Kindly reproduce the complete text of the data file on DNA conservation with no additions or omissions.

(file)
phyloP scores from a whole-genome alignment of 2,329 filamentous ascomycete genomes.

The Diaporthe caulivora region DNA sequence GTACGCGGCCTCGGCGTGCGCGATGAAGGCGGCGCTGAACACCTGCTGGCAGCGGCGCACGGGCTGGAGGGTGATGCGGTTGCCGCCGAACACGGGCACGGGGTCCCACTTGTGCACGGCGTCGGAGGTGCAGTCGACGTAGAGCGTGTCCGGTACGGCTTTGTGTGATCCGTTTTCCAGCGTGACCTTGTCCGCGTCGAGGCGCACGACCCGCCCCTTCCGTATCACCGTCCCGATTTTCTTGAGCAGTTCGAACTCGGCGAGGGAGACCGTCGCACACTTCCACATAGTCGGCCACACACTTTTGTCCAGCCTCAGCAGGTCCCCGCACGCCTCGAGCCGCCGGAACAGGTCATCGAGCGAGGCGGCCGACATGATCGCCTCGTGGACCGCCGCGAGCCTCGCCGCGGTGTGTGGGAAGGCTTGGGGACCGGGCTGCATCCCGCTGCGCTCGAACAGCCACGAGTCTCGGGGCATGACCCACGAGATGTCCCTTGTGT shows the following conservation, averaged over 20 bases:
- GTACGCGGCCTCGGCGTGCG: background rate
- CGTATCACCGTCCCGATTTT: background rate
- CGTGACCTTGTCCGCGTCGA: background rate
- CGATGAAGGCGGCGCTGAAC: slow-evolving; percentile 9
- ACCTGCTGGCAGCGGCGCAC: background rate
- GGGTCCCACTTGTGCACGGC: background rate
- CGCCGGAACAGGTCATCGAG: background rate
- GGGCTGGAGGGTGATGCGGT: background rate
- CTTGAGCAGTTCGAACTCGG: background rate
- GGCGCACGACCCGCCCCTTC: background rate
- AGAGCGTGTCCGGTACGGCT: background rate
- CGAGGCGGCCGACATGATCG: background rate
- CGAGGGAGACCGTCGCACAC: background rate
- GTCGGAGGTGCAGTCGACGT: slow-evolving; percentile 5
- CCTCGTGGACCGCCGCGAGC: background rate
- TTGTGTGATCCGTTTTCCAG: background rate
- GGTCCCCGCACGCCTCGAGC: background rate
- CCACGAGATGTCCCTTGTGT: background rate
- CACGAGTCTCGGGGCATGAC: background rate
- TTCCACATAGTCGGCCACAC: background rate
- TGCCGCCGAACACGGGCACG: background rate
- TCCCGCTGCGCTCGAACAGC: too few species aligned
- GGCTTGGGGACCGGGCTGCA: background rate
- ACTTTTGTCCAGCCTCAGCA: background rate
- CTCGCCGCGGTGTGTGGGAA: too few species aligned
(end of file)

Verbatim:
phyloP scores from a whole-genome alignment of 2,329 filamentous ascomycete genomes.

The Diaporthe caulivora region DNA sequence GTACGCGGCCTCGGCGTGCGCGATGAAGGCGGCGCTGAACACCTGCTGGCAGCGGCGCACGGGCTGGAGGGTGATGCGGTTGCCGCCGAACACGGGCACGGGGTCCCACTTGTGCACGGCGTCGGAGGTGCAGTCGACGTAGAGCGTGTCCGGTACGGCTTTGTGTGATCCGTTTTCCAGCGTGACCTTGTCCGCGTCGAGGCGCACGACCCGCCCCTTCCGTATCACCGTCCCGATTTTCTTGAGCAGTTCGAACTCGGCGAGGGAGACCGTCGCACACTTCCACATAGTCGGCCACACACTTTTGTCCAGCCTCAGCAGGTCCCCGCACGCCTCGAGCCGCCGGAACAGGTCATCGAGCGAGGCGGCCGACATGATCGCCTCGTGGACCGCCGCGAGCCTCGCCGCGGTGTGTGGGAAGGCTTGGGGACCGGGCTGCATCCCGCTGCGCTCGAACAGCCACGAGTCTCGGGGCATGACCCACGAGATGTCCCTTGTGT shows the following conservation, averaged over 20 bases:
- GTACGCGGCCTCGGCGTGCG: background rate
- CGTATCACCGTCCCGATTTT: background rate
- CGTGACCTTGTCCGCGTCGA: background rate
- CGATGAAGGCGGCGCTGAAC: slow-evolving; percentile 9
- ACCTGCTGGCAGCGGCGCAC: background rate
- GGGTCCCACTTGTGCACGGC: background rate
- CGCCGGAACAGGTCATCGAG: background rate
- GGGCTGGAGGGTGATGCGGT: background rate
- CTTGAGCAGTTCGAACTCGG: background rate
- GGCGCACGACCCGCCCCTTC: background rate
- AGAGCGTGTCCGGTACGGCT: background rate
- CGAGGCGGCCGACATGATCG: background rate
- CGAGGGAGACCGTCGCACAC: background rate
- GTCGGAGGTGCAGTCGACGT: slow-evolving; percentile 5
- CCTCGTGGACCGCCGCGAGC: background rate
- TTGTGTGATCCGTTTTCCAG: background rate
- GGTCCCCGCACGCCTCGAGC: background rate
- CCACGAGATGTCCCTTGTGT: background rate
- CACGAGTCTCGGGGCATGAC: background rate
- TTCCACATAGTCGGCCACAC: background rate
- TGCCGCCGAACACGGGCACG: background rate
- TCCCGCTGCGCTCGAACAGC: too few species aligned
- GGCTTGGGGACCGGGCTGCA: background rate
- ACTTTTGTCCAGCCTCAGCA: background rate
- CTCGCCGCGGTGTGTGGGAA: too few species aligned